Icap 2 the hidden gall.., p.1

ICAP 2 - The Hidden Gallery, page 1


ICAP 2 - The Hidden Gallery

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ICAP 2 - The Hidden Gallery

  The Incorrigible Children of Ashton Place

  Book 2: The Hidden Gallery

  By Maryrose Wood

  Illustrated by Jon Klassen

  For my two incorrigible siblings, Thomas and James.

  We were not raised in a forest, but we did

  live among the Woods.



  The First Chapter

  The Second Chapter

  The Third Chapter

  The Fourth Chapter

  The Fifth Chapter

  The Sixth Chapter

  The Seventh Chapter

  The Eighth Chapter

  The Ninth Chapter

  The Tenth Chapter

  The Eleventh Chapter

  The Twelfth Chapter

  The Thirteenth Chapter

  The Fourteenth Chapter

  The Fifteenth Chapter

  The Sixteenth Chapter

  The Seventeenth and Final Chapter


  About the Author


  Other Books by Maryrose Wood



  About the Publisher

  After an hour’s aimless wandering she knew that she and the Incorrigibles were lost…


  A fit of pique encounters

  a bit of pluck.

  “BUT THE WORKMEN SWORE THE repairs to the house would be finished by now!” The blushing pink circles that typically adorned the cheeks of Lady Constance Ashton were now as scarlet as two ripe nectarines. “I fail to see how three mere children, no matter how Incorrigible, could do so much damage. Just thinking about it makes me feel perilously close to having a tantrum!”

  “It appears that Lady Constance is in high dudgeon,” Miss Penelope Lumley thought to herself, as she stood just outside the doorway of the lady’s private parlor. “Perhaps I ought to come back another time.”

  As you may know, “dudgeon” is a word that describes feeling cross, and to be in high dudgeon means feeling very cross indeed. (Do not be one of those careless speakers who says “dudgeon” when they mean “dungeon.” Being locked in a dungeon might well cause a person to be in high dudgeon, but that is the only real connection between the two.)

  “Dudgeon” is the sort of old-fashioned term one rarely hears nowadays, but the condition it describes remains all too familiar. Only an exceedingly fortunate, patient, and sweet-tempered person can go through life without ever feeling in high dudgeon, and that was just as true in Miss Penelope Lumley’s day as it is in our own.

  To be sure, most people would consider Lady Constance Ashton exceedingly fortunate: In addition to being young and pretty, she was married to the vastly wealthy Lord Fredrick Ashton and was thus the mistress of a great house full of servants (including the head housekeeper, Mrs. Clarke, who was the unlucky person now being scolded about the house repairs). But no careful observer was likely to accuse Lady Constance Ashton of being patient and sweet tempered.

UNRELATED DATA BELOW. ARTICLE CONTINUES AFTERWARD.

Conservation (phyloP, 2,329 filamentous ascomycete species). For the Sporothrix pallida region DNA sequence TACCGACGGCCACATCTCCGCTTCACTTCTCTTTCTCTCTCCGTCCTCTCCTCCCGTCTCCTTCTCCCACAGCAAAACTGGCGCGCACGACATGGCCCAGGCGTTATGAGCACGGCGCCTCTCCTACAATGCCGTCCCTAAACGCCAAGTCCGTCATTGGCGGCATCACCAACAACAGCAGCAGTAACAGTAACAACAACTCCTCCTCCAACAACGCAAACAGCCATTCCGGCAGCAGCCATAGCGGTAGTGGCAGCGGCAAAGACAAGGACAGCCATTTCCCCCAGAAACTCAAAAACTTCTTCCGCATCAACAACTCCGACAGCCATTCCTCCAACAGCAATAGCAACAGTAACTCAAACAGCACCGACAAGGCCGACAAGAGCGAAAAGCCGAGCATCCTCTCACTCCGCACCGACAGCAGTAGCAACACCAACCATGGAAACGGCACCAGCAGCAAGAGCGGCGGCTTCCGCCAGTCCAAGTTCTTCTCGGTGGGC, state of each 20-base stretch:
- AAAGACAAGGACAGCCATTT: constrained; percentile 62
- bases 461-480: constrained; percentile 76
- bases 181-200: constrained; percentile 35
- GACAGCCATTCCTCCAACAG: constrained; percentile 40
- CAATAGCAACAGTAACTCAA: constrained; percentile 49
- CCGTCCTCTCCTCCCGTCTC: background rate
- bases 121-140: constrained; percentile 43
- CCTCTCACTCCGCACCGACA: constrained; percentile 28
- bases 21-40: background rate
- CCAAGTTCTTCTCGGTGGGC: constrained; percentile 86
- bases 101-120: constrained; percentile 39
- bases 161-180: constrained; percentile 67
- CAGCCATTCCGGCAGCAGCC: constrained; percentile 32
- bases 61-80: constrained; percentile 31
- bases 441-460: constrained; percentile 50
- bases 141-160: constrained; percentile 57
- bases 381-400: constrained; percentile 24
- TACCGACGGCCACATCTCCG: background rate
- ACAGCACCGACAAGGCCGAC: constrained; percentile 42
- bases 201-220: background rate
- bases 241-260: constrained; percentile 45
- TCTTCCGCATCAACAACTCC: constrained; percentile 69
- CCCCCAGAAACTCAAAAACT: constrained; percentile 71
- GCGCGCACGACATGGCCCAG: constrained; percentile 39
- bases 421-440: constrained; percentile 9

Penelope certainly would not. On the contrary, she found Lady Constance’s frequent tirades rather wearying. Penelope was only fifteen, yet even she could see such behavior was ridiculous, and Lady Constance was a married woman of nearly twenty! And this habit of blaming the three Incorrigible children for all sorts of things that were simply not their fault—at least, not entirely—was vexing, to say the least.

  Besides, Penelope had been standing at the door of Lady Constance’s dressing room for a quarter of an hour waiting to get a word in, and her feet were beginning to ache. If she were not able to make her request soon and get back to the nursery for a cozy read-aloud in a comfortable chair with her three attentive pupils gathered ’round, she might be in real danger of slipping into high dudgeon herself.

  “I’m sure the workmen are doing their best, my lady.” Mrs. Clarke was a sturdy sort of woman, stout in both build and character, and yet there was a wobble of fear in her voice as she answered her mistress. “Do keep in mind, it is a very old house, and when you fix one thing, something else is likely to fall apart as a result. Why, who was to know that hanging new drapes in the parlor would cause all the plaster around the windows to crumble into dust? Or that sanding the scratches out of the floorboards would show them to be full of termites? Or that scrubbing the wine stains from the antique carpets would cause such dreadful holes to open up? Or—”

  “Excuses, excuses, excuses!” Lady Constance shrieked. “Next you will tell me the house is cursed! Oh, my head! Bring me a cold compress, please, I am quite at my wit’s end—and some tea—and a chocolate, quick! Make it a whole box!”